After intermission comes the titular Big Parade, a seemingly endless line of trucks carrying men to the front along a narrow road. The massive column is majestic, exciting, and stirring, but it’s also the last such scene in the film. There will be plenty of excitement later on, but it will not be the happy kind. There is no glory to be found in this war. As the soldiers march to the front on foot, the column is welcomed by a German fighter plane that dives down and strafes them. As they approach trees intended to represent Belleau Wood, they pass a line of ragged French wounded heading the other way. They get their first taste of battle as they advance slowly through the woods in skirmish lines, as snipers pick them off one-by-one and machine guns knock them down by the dozen.
No sooner are they through the woods than they are welcomed by an artillery barrage from the German guns. "They're not going to send us out in that open field, are they?" asks Jim. "Sure! We're gonna keep goin' till we can't go no farther!" replies his friend Slim (Karl Dane). The American Expeditionary Force has got fresh men to spare, and they'll take as many casualties as they need to drive the Germans out.
Later, there's an agonizing night patrol that is harshly illuminated by flares. Brave soldiers scream in agony while their comrades listen helplessly from trenches mere yards away. A wounded Jim ends up in a shell crater with a wounded German soldier, whom he hesitates to kill and finally offers a cigarette. Then the main attack begins with an all-out night assault that is lighted by explosions and gunfire. Villages are taken and retaken, civilians turn into refugees, and hospitals are filled with the shattered bodies of the barely alive. Even the homecoming is bitter, although a Hollywood film ultimately has to have a happy ending. Jim returns to France and is reunited with Melisande.
The Big Parade is fairly sparse in its use of intertitles. You almost get the feeling that some of them were inserted because they'd gone too long without one, as in the entirely self-explanatory frog scene. But the non-conversational intertitles help to set the mood for the images. For example, the reflections on patriotism ultimately motivate Jim's enlistment during the parade, and the excited large-type repetition adds urgency to the division’s departure for the front. This combination of text with imagery was a form of artistic expression that was available to silent films in a way that would appear stilted in a sound film.
The two most memorable intertitles are brief yet eloquent. First, there is the all-caps "BIG PARADE" that accompanies the proud army heading to the front. After the battle, there is a shot of a wheel stuck in the mud, a pullback to show the red cross on the ambulance’s side, and then a seemingly endless line of ambulances on the same road, this time heading away from the front. This scene is introduced by the title "Another Big Parade." The ironic repetition of the title bookends the combat scenes in the film. The sparing use of words creates a forlorn feeling that is difficult to create with images alone.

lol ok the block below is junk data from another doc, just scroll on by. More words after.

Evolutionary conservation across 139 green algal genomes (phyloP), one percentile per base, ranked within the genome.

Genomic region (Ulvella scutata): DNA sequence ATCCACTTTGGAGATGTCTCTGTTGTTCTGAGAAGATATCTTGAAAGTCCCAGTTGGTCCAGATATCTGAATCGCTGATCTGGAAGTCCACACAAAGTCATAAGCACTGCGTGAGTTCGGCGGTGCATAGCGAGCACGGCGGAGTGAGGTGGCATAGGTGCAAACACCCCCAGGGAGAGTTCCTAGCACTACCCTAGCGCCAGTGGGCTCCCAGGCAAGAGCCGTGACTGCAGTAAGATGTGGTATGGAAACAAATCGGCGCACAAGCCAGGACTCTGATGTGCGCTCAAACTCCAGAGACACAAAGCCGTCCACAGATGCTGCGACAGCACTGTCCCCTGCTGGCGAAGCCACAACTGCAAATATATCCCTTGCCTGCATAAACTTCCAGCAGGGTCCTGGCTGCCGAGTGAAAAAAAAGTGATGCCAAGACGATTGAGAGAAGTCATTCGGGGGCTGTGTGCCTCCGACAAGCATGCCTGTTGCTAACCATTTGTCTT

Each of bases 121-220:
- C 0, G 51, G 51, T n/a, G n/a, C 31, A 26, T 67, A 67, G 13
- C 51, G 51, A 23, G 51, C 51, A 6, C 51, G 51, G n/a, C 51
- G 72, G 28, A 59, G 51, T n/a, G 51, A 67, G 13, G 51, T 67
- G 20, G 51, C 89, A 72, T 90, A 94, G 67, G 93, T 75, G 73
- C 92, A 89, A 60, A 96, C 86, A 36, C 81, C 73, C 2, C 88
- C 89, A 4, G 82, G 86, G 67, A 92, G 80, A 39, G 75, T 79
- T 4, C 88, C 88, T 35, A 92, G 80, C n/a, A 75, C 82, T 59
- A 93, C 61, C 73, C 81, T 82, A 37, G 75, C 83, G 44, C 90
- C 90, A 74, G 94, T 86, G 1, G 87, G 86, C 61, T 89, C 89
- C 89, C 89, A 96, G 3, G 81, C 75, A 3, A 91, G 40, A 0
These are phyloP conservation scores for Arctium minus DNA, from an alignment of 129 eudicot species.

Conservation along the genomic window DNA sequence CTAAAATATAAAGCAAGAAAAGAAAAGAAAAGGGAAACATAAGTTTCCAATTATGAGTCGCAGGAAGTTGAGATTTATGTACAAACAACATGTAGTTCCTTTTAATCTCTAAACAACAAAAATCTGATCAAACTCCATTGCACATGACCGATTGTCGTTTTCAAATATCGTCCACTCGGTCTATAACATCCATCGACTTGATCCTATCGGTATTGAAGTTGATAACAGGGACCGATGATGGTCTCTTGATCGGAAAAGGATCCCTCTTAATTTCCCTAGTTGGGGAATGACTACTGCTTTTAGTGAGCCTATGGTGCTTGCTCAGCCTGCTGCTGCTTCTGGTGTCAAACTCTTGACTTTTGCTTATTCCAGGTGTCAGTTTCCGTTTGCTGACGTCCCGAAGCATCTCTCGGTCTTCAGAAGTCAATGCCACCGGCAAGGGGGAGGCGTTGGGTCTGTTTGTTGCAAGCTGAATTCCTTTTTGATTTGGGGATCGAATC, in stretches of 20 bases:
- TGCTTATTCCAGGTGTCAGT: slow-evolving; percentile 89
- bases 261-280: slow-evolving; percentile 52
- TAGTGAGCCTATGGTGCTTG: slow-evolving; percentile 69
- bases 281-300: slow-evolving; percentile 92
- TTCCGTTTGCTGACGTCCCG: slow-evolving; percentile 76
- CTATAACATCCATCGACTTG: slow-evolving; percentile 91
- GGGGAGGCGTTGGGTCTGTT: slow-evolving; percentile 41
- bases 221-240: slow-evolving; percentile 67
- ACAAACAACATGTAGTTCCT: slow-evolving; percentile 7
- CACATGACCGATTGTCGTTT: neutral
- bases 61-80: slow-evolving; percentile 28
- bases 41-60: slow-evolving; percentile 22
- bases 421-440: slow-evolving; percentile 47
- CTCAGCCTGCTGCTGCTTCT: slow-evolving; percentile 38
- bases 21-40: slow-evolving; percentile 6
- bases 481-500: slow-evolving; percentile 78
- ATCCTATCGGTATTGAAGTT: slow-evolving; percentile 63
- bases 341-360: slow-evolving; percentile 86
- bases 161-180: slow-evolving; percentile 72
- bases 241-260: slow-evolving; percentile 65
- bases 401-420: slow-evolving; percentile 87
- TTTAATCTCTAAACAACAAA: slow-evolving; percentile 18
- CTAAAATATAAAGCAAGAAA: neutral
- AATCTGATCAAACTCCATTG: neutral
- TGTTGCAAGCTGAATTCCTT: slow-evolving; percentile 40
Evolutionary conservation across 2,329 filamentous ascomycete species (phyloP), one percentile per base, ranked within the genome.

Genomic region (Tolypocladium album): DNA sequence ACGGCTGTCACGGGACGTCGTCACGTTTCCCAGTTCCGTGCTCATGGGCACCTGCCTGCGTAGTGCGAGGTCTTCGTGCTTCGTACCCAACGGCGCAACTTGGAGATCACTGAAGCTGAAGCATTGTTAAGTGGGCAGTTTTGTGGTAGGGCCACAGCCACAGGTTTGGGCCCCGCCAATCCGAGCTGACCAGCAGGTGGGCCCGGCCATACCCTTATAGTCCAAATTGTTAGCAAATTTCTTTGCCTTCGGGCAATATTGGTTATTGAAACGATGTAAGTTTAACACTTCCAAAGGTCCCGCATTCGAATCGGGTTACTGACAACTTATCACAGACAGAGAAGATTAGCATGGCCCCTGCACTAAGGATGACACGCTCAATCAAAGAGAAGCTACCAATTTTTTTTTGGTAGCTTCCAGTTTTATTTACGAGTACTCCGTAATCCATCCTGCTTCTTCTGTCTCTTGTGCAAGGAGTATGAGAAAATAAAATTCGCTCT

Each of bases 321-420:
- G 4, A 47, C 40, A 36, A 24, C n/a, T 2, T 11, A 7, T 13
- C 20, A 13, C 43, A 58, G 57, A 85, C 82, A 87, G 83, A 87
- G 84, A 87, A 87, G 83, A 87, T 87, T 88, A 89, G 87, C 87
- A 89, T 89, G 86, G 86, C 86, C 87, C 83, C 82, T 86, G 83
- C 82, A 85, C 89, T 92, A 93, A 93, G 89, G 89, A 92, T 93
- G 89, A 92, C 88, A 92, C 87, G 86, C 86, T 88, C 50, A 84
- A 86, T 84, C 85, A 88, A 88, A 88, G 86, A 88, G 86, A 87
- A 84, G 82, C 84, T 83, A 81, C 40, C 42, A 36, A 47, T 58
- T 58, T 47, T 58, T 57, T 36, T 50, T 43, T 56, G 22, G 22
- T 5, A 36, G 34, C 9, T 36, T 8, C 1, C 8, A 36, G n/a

The acting is superb, restrained and confident in an example of silent film at its height. John Gilbert can stare into the camera with insouciance, as when he's chewing gum with Melisande. But he can also stare with alienation, as when he is stuck in hospital and tells a babbling man with shell shock to shut up, or when he's sitting wordless in the car with his father on his way home.
The character actors playing his pals open up in free-ranging performances. The bartender Bull becomes a corporate and is the constant butt of the privates' pranks, while Slim the riveter is the simpleminded and happy-go-lucky type. This sets up an interesting contrast when they go into battle for the first time. Jim is tense and frightened, while Slim is delighted at the change of pace, nonchalantly shooting a sniper and blissfully unconcerned about advancing into an artillery barrage. Renée Adorée presents a charming Melisande, at first reluctant, then agreeable, then angry, then feverishly desperate, and finally longing. You don’t need synchronized sound to convey deep human emotions.
The camera work in the film is fairly unobtrusive. There are lots of tracking shots — dollying across soldier's faces, keeping up with moving vehicles, staying in front of the advancing soldiers in the forest — but no dramatic camera tricks. Many of the romance scenes are shot in static setups. But the night battle scenes are spectacular, with the staccato lighting of the flares adding tension to the sleepless night. Here, the constrained camera viewpoints fit in well with the trench occupants’ lack of mobility.
The double-exposures of the big night attack create a dynamic and astonishing scene as the unrestrained explosions are overlaid onto the relentlessly advancing men. There's debris flying everywhere, smoke all around, and constantly changing lighting. The double-exposure also has the effect of reducing the contrast in the scene, making the soldiers’ figures look like ghosts, as though they were men already dead but still marching onward. Yet again, art flourishes within limitations. The danger of sending stuntmen into a field littered with explosions forced the double exposure, which created an artistic effect.